Surrealpolitik

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There were 7 results from your search for keyword(s): 'Bureaucracy'.

  1. "It's the era of nice monsters, Käthe, and we must count ourselves among them. They're all nice, Veronica's nice too, Beverloh was nice, he was a regular paragon of niceness..."

    Source: The Safety Net, p. 114
  2. Do the authorities realize what they are asking of their employees in terms of the psyche? Let us assume that a the,porarily suspect person of a vulgar nature, whose telephone is being officially tapped, calls up his equally vulgar sex partner of the moment. Since we live in a free country and may speak openly and frankly with one another, even over the phone, what sort of things may buzz in the ears of some moral, not to say moralistic, individual (regardless of sex) or come fluttering out of the tape? Can this be justified? Is there any provision for psychiatric treatment? What does the Union of Public Services, Transportation, and Communications say to that? There is concern for industrialists, anarchists, bank directors, bank robbers, and bank employees, but who is concerned about our national tape-security forces? Has the Bishops' Conference at Fulda or the Executive Committee of German Catholics no ideas on the subject? Why does the Pope keep silent? Does no one realize all the things that assail innocent ears, ranging from crème brûlée to hardest porn? We see young people being encouraged to enter the civil service -- and to what are they exposed? To moral outcasts of the telephone. Here at last we have an area where church and trade union might cooperate. Surely it should be possible to plan at least some kind of educational program for telephone monitors? History lessons on tape? That shouldn't cost too much.

    Source: The Lost Honor of Katharina Blum, p. 75
  3. It is these dynamics [rise of statistics and bureaucracy] that structure the discourses of identification at the end of the nineteenth century and accompany the emergence of the figure of an invisible enemy. The rise of statistical knowledge goes hand in hand with a decline of faith in the optical gaze: what is made evident by the production of the image is at the same time suspected of leaving space for further interpretation, or even -- a line of argument to be found both in aesthetic as well as in police discourse -- of systematically concealing some hidden truth underneath.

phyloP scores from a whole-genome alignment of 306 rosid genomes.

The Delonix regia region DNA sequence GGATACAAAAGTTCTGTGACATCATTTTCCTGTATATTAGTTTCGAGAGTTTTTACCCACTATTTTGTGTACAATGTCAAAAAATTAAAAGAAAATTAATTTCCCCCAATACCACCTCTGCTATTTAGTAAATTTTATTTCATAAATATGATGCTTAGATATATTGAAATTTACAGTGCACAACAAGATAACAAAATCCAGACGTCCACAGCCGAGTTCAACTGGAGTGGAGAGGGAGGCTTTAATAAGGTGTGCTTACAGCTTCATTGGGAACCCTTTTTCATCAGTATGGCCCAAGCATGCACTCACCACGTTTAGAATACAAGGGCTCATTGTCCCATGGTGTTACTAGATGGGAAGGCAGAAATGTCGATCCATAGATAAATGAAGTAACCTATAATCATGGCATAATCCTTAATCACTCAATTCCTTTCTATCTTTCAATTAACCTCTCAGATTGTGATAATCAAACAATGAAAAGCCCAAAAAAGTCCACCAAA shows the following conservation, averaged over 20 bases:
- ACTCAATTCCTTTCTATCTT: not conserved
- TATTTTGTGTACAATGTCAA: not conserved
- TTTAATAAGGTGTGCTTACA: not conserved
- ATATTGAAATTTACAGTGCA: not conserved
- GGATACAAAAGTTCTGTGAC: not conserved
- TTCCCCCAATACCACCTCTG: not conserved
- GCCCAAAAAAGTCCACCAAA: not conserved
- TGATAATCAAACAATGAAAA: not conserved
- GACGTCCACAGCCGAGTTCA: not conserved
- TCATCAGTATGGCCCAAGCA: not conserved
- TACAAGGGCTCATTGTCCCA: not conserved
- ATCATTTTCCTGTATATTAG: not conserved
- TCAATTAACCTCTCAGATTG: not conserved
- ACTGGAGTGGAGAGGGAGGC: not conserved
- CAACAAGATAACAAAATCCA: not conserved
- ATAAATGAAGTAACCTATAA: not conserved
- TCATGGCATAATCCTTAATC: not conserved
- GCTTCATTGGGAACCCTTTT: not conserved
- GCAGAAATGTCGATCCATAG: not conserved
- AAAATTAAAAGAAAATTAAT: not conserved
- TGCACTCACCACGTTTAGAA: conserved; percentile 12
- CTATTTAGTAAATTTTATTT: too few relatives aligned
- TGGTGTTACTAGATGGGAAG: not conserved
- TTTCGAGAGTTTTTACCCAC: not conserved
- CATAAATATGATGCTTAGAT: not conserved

From chapter: Hendrik Blumentrath, Enmity and the Archive
    Source: Literature and Terrorism: Comparative Perspectives, p. 73-74
  4. Kafka was the greatest writer on bureaucracy because he saw that this structure of disavowal was inherent to bureaucracy. The quest to reach the ultimate authority who will finally resolve K's official status can never end, because the big Other cannot be encountered in itself: there are only officials, more or less hostile, engaged in acts of interpretation about...the big Other's intentions. And these acts of interpretation, these deferrals of responsibility, are all that the big Other is.

    Source: Capitalist Realism, p. 49
  5. The executive heard lewd laughter, zippers, the thump of shoes, heavy breathing, moans. He took his tie out of the gasoline and started to snigger. He closed the top on his Zippo. 'I hear laughing,' his wife said presently. 'I smell gasoline,' said the efficiency expert. Hand in hand, naked, the two proceeded to the kitchen. 'I was about to do the Buddhist monk thing,' explained the executive. 'Nearly three weeks it takes him,' marvelled the efficiency expert, ' to decide. You know how long it would've taken the IBM 7094? Twelve microseconds. No wonder you were replaced.'

    Source: The Crying of Lot 49, p. 87
  6. The fifth act, entirely an anticlimax, is taken up by the bloodbath Gennaro visits on the court of Squamuglia. Every mode of violent death available to Renaissance man, including a lye pit, land mines, a trained falcon with envenom'd talons, is employed. It plays, as Metzger remarked later, like a Road Runner cartoon in blank verse. At the end of it about the only character left alive in a stage dense with corpses is the colourless administrator, Gennaro.

    Source: The Crying of Lot 49, p. 55
  7. This epistemological shift in police work is not without effect on literary constructions of the corresponding enemy figure, the terrorist...The problematic status of the vanishing figure is not just a motif: it is a structural effect of literature engaging with the question of enmity under conditions of electronic tracing. Narrativizations of terror take place in the immediate vicinity of cultural techniques that operate strictly formally and syntactically, and in an epistemic space characterized not only by the mimetic effects of the sign but by a formation of series and syntactic operations. From the 1970s on, the precarious state of the terrorist figure points to a system of tracing and searching that rests upon a dissolving of mimetic effects into discrete sets of calculi, a system that consequently operates in the realm of the symbolic.

    From chapter: Hendrik Blumentrath, Enmity and the Archive
    Source: Literature and Terrorism: Comparative Perspectives, p. 81,82